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ps. On the aforesaid basis he was of the opinion that the major portion of the corpus was utilized for the purpose of earning interest and not for any philantrophic purposes and medical welfare as claimed. The assessing officer went on to hold that the assessee was an investment company engaged in money lending business. The CIT(A) reversed the order of the assessing officer refusing exemption under Section 10(22A) of the Act on the following grounds:- (A) The premise that the corpus had been le .....

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ember, 1992 passed by the learned Tribunal for the assessment years 1986-87 and 1987-88, inter alia, because the basic facts relevant for the assessment year under appeal are essentially the same as were considered by the Tribunal in relation to the appeals for preceding two assessment years. (D) As regards the ground assigned by the assessing officer that the benefits of the alleged philantrophic activities were derived, according to the State-laws by the employees of the tea gardens. The CIT(A .....

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tion to deficiency in the object as laid down in the memorandum, the Assessing Officer had nothing to state as regards contravention of the declared object. In an appeal preferred by the revenue the learned Tribunal dismissed the appeal holding as follows:- We find that for the present assessment year the A.O. denied exemption to the assessee following his earlier years orders. This issue came up before the Tribunal for the earlier years i.e. 1986- 87 and 1987-88 where the Tribunal upheld the fi .....

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e aforesaid decisions of the Tribunal. Mr. Saraf, learned advocate appearing for the appellant submitted that the assessee is an investment company engaged in money lending business as rightly held by the assessing officer. The income earned by the assessee has nothing to do with any hospital. The memorandum of association of the company suggests that the assessee is a commercial house. The alleged philanthropic purposes adverted to in the memorandum of association is a cover to conceal the real .....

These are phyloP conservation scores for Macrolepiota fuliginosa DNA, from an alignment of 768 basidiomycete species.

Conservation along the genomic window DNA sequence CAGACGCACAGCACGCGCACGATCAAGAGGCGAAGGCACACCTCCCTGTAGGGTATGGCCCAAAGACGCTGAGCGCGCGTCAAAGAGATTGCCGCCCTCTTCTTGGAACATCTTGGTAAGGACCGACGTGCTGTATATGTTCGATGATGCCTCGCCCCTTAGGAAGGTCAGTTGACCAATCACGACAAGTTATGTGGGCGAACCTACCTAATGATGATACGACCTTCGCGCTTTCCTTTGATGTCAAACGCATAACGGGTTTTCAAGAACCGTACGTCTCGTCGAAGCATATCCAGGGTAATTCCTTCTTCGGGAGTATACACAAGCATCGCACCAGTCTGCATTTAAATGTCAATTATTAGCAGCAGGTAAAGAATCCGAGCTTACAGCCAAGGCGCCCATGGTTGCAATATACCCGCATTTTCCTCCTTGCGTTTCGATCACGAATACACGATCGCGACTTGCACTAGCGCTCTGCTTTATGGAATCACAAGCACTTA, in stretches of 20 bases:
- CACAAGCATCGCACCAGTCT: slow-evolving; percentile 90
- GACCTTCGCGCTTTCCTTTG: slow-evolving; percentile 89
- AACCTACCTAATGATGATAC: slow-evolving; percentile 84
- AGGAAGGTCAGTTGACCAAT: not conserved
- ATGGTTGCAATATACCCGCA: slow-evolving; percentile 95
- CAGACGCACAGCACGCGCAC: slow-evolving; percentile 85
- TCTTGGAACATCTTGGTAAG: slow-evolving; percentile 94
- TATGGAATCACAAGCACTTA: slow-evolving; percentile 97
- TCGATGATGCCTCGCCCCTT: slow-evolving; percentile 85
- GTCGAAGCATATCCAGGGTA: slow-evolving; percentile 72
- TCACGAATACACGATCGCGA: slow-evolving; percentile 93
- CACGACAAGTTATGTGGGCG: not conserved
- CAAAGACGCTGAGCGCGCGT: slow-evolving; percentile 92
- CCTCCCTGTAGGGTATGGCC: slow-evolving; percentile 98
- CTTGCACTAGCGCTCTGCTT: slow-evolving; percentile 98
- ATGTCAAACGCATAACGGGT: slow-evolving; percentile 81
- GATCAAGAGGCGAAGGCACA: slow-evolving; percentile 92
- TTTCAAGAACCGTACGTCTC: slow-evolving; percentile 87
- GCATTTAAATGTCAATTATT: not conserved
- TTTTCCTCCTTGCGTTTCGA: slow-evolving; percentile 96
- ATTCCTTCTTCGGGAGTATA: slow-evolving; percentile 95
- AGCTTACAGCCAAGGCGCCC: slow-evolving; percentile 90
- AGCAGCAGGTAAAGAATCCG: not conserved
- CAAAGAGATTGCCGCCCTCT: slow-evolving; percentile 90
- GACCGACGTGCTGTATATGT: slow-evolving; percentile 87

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ercised for the purpose of feeding the philanthropic purposes. He submitted that it has been clearly recorded in the memorandum of association that the profits are not to be distributed by way of dividend among the members. We shall examine the rival contentions in our judgment and shall have occasion to advert to the submissions of the learned counsel during discussion to be made hereafter. Section 10(22A) of the Act at the relevant time was as follows:- Any income of a hospital or other instit .....

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of a hospital or other institution for the reception and treatment of persons suffering from mental defectiveness or; (c) any income of a hospital or other institution for the reception and treatment of persons during convalescence or; (d) any income of a hospital or other institution for the reception and treatment of persons requiring medical attention or; (e) any income of a hospital or other institution for the reception of persons requiring rehabilitation; is entitled to come within the pro .....

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c group: the natives peoples of Canada 3. (one s people) one s employees or supporters. 4. (one s people) dated one s parents or relatives. v. 1 (of a particular group of people) inhabit. fill or be present in.2 fill (an area or place) with a particular group of inhabitants. The word Persons therefore appears to mean human beings in general. A hospital or an institution falling in any one of the five categories mentioned above can come within the cover of Section 10(22A) of the Act provided: The .....

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ritable : The word charitable , in a legal sense includes every gift for a general public use, to be applied consistent with existing laws, for benefit of an indefinite number of persons, and designed to benefit them from an educational, religious, moral, physical or social standpoint. This term is synonymous with beneficent , benevolent . And eleemosynary . Ramanatha Aiyar s Law Lexicon, 1987 edition, explains the meaning of the word philanthropic as follows: …an act cannot be said to be .....

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y that a philanthropic use must be such as may be beneficial to the humanity at large but it could be limited to the welfare or benefit of fellow human beings belonging to a well defined class or community, who are joined together by comon bonds of religion, race, social, or economic unity. After all, the purpose which is beneficial to a section of the public, is in the larger context beneficial to the human society, but an act solely for the bvenefit of a few individuals or group of persons wou .....